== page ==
Part of stretching our dollars this holiday means avoiding payment options that may be cheap now – but will cost you later.
The phrase ‘no payments for a year’ should make you worry, says John Ulzheimer. There are three big reasons to avoid ‘buy now, pay later’ situations. The first of which is something called stagnant debt.
Stagnant debt is essentially a balance that sits on your credit report for as long as it is until you have to pay for what you’ve bought – typically 18-24 months. That can do serious damage to your credit score, and it’s compounded if the credit card you made the purchase on is maxed out.
But the most infuriating part of the ‘buy now, pay later’ shopping experience is the third-party financing aspect, says Ulzheimer. In these cases, you aren’t making a deal with the retailer – you’re making a deal with an outside finance company. Unlike when you go to a bank and know what sort of account you’re opening, you don’t know who you’re opening an account with or what the terms are unless you read the fine print. This is a big deal, Ulzheimer says, because in the FICO credit scoring system you can lost points by having an account with a third-party financier because you tend to appear risky than you are in reality - that's because finance companies are attractive to high-risk, low-credit score consumers.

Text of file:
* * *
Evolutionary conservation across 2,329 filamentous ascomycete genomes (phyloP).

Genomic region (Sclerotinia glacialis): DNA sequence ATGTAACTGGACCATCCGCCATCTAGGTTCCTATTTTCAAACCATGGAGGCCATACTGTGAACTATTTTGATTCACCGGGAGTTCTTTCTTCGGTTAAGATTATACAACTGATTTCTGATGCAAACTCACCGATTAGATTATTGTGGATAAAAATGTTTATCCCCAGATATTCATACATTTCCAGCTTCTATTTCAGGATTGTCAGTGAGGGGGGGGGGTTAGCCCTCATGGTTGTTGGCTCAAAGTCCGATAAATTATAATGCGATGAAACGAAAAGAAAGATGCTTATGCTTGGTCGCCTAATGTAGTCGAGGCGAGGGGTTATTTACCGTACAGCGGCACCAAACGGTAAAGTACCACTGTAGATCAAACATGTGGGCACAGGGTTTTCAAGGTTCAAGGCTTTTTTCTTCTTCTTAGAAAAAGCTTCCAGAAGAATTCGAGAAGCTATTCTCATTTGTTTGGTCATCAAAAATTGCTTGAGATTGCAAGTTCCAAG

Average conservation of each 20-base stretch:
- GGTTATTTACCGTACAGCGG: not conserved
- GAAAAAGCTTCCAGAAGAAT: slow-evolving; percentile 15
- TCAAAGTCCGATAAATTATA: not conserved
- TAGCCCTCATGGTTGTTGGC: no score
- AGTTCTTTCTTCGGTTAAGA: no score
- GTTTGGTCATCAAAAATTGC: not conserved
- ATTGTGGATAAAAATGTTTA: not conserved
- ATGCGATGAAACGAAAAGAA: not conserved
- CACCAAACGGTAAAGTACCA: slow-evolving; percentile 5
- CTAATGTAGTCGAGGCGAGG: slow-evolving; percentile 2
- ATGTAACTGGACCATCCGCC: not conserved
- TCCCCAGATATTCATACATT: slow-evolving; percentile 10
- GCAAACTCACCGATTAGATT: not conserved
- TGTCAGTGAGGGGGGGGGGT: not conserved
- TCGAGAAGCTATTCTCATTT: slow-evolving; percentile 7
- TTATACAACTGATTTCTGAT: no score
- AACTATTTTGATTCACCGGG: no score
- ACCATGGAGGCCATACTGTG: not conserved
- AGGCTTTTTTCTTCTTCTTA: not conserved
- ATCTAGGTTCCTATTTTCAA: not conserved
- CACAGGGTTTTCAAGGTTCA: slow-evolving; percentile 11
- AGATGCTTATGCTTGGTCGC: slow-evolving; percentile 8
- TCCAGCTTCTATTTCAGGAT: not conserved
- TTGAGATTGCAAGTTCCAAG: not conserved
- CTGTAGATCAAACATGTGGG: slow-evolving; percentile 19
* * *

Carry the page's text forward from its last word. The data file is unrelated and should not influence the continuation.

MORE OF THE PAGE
If you do end up starting an account with an outside financier, or you already have one, and you run into a problem making the payments when they come due, always contact the finance company directly and not the store. But do everything you can to not fall behind, as you can be hit with interest rates as high as 29% - just as bad as retail store credit cards, which areanother big ‘no, no’ to keep in mind at the mall these next couple weeks.